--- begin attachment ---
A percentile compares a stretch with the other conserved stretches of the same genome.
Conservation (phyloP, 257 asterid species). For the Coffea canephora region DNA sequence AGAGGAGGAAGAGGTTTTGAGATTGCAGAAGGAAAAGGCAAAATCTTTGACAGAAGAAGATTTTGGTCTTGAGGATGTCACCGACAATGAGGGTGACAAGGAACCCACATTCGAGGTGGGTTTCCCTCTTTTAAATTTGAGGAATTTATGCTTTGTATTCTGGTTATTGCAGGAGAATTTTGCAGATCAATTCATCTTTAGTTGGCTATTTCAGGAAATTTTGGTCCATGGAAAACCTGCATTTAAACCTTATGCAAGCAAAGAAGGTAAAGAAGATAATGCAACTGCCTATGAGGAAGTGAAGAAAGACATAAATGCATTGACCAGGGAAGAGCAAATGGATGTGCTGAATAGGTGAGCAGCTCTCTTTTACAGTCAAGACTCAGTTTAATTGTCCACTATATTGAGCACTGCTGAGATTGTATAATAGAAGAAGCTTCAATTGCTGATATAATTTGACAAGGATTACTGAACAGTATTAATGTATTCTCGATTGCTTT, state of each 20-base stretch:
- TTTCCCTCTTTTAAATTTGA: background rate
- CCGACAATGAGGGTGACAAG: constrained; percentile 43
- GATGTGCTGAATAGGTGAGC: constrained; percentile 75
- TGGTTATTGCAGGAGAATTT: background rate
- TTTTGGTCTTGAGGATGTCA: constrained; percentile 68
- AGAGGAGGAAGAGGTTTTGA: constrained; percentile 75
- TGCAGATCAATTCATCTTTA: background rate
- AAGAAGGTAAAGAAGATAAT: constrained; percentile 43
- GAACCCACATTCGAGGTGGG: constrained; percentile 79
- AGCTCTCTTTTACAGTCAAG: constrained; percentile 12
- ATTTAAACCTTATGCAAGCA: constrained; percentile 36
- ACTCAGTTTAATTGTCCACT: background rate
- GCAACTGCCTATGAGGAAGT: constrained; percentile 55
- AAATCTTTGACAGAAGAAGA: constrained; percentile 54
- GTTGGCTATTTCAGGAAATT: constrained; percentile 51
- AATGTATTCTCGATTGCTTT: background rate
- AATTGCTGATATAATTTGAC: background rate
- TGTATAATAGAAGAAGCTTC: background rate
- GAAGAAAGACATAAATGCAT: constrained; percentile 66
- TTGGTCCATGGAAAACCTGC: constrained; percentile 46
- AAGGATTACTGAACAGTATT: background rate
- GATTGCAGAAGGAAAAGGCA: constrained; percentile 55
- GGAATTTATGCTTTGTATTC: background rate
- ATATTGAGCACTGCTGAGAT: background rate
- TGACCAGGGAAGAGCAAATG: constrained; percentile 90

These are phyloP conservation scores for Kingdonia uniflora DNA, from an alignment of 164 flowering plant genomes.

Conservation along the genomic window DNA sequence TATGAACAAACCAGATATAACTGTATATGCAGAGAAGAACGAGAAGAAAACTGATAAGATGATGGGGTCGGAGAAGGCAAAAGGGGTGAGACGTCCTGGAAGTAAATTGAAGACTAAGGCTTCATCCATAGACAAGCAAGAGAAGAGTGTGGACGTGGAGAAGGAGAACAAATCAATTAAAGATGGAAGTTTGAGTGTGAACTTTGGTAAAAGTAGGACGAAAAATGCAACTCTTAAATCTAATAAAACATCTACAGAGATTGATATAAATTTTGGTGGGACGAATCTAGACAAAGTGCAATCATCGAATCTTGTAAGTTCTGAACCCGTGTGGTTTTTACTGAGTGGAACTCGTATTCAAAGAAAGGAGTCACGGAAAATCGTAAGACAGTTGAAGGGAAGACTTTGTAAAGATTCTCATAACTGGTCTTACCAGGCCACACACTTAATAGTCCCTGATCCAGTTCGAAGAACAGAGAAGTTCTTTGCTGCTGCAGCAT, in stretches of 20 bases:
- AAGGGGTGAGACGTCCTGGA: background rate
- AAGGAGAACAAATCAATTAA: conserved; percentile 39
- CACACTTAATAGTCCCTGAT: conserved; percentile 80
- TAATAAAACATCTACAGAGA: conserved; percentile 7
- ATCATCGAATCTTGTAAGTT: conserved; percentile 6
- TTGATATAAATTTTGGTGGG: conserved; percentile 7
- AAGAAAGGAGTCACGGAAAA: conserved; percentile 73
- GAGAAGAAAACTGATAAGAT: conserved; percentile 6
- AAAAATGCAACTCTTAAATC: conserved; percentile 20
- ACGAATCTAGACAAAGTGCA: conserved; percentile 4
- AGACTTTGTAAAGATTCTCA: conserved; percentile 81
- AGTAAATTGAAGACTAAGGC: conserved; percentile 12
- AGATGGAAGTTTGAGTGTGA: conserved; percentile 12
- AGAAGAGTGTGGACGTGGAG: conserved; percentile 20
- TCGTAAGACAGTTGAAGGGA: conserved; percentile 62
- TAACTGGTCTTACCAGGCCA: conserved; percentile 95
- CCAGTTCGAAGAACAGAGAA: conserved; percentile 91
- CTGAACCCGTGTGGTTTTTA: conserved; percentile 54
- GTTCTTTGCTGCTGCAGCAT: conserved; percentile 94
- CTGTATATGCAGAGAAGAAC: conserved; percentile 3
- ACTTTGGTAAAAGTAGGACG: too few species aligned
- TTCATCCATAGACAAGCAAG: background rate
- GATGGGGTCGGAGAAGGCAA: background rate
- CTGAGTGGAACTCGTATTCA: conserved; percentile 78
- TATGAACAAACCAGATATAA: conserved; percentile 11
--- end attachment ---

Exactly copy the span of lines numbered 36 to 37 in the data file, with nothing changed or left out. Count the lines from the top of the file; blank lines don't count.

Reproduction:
- AAGAAAGGAGTCACGGAAAA: conserved; percentile 73
- GAGAAGAAAACTGATAAGAT: conserved; percentile 6